Why tell a story with animation? Chico & Rita, Francisco Trueba’s 2010 Cuban jazz romance, provides one answer – its gorgeously rich coloring and stylized cityscapes bring a relatively clichéd story to swooning life. Much of the film is told in flashback, as Chico (Eman Xor Oña), a washed-up jazz pianist making a living shining shoes in modern-day Havana, turns on his radio at the end of the day and hears the song he wrote with Rita (Limara Meneses), a talented singer and his on-again-off-again love. As per its Old Hollywood lineage, the ensuing narrative reminiscence brings predictable complications – Rita leaves Cuba to find stardom after Chico spurns her, while Chico chases her to New York City and then across the globe – but the narrative here isn’t quite the point. The point is the stunning soundtrack, composed by the trailblazing bandleader Bebo Valdés, and the sheer visual pleasure of watching Chico and Rita’s paths meet, diverge, and re-join as they journey from Cuba to the US and back again.

One early sex scene renders everything in soft, deep blues and curving lines as our view trails down the lovers’ bodies and out towards the lovingly rendered Havana nightscape. A mid-movie dream sequence (paying homage to that romance to end all screen romances Casablanca, natch) is all staccato bursts of color and light, offering a vision of New York City that out-Gatsbys any film version of The Great Gatsby that is likely to exist. The bright, beautiful animation and brilliant music combine to create one of the most sumptuous sensual experiences of any film in recent memory – if you have good speakers, bust them out and sink into the film’s plush world. And a special nod has to go to Rita’s character design. Rendered simply in a gold dress for much of the film, she has an innate magnetism that all the best animated characters possess; when Chico first spots Rita across the floor of a crowded bar, we instantly understand why they’re drawn together.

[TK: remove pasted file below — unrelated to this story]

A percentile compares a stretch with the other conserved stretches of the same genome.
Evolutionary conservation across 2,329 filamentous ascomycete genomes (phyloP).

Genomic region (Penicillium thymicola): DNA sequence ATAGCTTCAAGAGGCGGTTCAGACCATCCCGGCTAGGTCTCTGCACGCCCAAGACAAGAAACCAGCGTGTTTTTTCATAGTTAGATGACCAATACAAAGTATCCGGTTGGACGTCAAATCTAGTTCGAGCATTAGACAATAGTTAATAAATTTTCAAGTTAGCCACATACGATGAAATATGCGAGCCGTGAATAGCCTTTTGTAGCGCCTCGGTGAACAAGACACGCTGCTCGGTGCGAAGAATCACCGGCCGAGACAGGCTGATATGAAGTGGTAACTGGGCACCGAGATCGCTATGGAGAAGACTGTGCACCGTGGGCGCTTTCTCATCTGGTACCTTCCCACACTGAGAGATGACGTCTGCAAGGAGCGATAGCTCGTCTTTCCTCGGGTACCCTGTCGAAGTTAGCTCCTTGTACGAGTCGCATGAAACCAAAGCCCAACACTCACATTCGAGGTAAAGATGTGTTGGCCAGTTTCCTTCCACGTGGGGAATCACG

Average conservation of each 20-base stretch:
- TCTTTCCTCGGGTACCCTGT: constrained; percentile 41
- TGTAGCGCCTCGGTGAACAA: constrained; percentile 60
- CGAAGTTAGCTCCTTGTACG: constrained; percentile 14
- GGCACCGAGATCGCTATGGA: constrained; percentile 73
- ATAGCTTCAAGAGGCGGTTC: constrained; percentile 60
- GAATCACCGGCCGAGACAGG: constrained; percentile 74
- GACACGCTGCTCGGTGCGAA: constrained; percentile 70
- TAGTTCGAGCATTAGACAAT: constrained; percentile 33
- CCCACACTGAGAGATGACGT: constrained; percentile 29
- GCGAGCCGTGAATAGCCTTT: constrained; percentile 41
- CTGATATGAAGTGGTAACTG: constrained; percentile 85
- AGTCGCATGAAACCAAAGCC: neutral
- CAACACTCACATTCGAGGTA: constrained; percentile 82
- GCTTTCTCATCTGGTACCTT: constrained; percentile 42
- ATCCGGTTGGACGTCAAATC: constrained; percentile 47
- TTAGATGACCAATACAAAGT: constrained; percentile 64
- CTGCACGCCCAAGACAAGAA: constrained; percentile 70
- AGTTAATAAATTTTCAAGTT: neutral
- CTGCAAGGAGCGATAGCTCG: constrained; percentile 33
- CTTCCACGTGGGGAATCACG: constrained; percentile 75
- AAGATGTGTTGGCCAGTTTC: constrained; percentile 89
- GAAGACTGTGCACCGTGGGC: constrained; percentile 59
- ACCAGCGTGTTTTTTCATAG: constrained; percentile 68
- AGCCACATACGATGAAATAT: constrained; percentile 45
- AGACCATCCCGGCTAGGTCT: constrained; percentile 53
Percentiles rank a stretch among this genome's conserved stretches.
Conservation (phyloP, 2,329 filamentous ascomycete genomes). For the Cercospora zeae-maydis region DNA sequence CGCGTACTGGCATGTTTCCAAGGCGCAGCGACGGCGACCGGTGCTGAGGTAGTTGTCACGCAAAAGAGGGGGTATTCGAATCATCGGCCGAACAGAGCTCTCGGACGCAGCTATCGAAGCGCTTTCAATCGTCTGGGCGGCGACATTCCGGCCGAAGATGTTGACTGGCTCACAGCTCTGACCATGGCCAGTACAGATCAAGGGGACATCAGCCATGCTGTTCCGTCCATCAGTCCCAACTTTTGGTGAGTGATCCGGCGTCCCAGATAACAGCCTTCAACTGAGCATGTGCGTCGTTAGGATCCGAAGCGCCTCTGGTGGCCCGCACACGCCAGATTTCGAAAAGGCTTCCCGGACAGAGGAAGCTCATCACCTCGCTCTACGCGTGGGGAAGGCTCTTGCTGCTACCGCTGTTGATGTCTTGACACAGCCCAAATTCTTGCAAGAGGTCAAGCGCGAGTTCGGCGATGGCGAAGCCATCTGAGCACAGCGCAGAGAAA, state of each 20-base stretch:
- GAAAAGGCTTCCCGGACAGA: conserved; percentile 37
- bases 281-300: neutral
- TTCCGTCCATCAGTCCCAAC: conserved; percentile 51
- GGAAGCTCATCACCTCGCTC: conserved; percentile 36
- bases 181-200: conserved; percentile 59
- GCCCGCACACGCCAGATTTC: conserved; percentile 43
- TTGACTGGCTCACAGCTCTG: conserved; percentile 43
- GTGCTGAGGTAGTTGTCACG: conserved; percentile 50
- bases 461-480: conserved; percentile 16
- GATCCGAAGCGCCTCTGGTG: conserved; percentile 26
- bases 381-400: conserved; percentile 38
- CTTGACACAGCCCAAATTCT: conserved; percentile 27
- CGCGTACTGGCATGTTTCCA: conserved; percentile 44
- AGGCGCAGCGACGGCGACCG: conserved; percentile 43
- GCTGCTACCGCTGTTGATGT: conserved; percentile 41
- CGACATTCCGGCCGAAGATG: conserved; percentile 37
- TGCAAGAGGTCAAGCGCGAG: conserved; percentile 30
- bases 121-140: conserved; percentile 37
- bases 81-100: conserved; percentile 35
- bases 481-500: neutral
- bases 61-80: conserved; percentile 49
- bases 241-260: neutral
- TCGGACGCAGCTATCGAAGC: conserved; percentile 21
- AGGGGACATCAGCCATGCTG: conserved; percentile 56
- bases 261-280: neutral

Animation is well-suited to creating the kind of impeccable images that can stick in your brain well after the film has ended. Think of the waves breaking behind Ariel as she belts the final note of “Part of Your World,” or of Satsumi and Mei riding through the air with Totoro. It’s a medium that’s inherently fantastical, and gives everything a touch of the otherworldly – and, Chico & Rita seems to argue, doesn’t romance, and music, do the same? Don’t they bring color and life to circumstances that might otherwise be just drab, everyday, real?

Chico & Rita is currently available to stream on Netflix.